“The whole problem area that a lot of people have been focusing a lot of time on can be solved by proper siting and proper testing ahead of time,” he said. “If the community does that and if the wind industry goes along with that, there shouldn’t be too many issues left over beyond that.”
Members of the Town of Union Wind Study Committee are Tom Alisankus, chairman; Renee Exum, secretary; Scott McElroy, Jim and Cathy Bembinster, Mike Leeder and Sue Pestor.
Under the Town of Union Wind Study Committee’s recommended draft ordinance:
-- Wind turbines must be sited at least one-half mile from the nearest home, business, school, daycare facility, church, hospital and other inhabited structures.
-- Turbines must be sited at least 1,000 feet from the nearest property line and at least five times the rotor diameter from the property lines of all adjoining property owners who have not granted an easement for a lesser setback.
-- Turbines must be sited at least 1,000 feet or three times its total height from any road, railroad, power line right-of-way and above-ground public electric power line or telephone line.
-- Applications for a wind energy system must include—in part—a pre-construction noise survey within a 1-mile radius of each proposed turbine location, a sound study, an environmental study, ice and blade throw calculations plans, a shadow flicker and blade glint map, a stray voltage and ambient voltage test/plan and a fire prevention, emergency response and rescue plan.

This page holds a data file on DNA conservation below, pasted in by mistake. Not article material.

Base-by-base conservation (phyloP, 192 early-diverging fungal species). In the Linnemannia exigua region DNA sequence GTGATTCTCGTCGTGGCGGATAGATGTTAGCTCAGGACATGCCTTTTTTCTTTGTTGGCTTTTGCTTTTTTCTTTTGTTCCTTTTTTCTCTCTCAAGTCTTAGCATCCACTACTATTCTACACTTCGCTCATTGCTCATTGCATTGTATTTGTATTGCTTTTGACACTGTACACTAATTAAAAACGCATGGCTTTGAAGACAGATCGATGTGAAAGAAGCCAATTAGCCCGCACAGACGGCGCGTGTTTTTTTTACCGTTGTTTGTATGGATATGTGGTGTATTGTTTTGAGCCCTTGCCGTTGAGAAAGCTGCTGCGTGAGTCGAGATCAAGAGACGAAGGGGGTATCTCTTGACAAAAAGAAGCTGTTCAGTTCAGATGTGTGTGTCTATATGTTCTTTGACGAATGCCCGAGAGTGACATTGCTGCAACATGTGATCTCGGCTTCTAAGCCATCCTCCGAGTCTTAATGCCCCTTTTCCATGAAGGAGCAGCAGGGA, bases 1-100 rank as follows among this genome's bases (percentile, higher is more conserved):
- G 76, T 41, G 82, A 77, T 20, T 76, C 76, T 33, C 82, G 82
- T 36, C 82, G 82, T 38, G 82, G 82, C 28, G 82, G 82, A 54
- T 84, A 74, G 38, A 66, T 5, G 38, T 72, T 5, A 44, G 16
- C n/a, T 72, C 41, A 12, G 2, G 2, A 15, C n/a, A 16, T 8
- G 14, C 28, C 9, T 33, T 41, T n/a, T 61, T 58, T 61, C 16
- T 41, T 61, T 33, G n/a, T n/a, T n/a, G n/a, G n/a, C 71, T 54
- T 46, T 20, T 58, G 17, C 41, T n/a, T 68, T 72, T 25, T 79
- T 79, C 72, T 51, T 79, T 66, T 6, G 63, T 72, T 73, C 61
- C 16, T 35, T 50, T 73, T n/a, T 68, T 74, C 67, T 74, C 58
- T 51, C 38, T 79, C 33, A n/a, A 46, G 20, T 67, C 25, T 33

-- Limits would be placed on the sound produced by turbines as measured from the outside of the nearest residence and other inhabited structures.
Wind turbine ordinances can only regulate turbines in regard to public health and safety, said Tom Alisankus, chairman of the Town of Union Wind Study Committee.
Alisankus said the committee could not address:
-- Necessity of a meteorological tower to gather data in a proposed site
-- Impact on farmland
-- Divisiveness in communities
-- Impact on property values
-- Decommissioning of turbines
-- Other alternative energy sources
Read the proposed ordinance [PDF]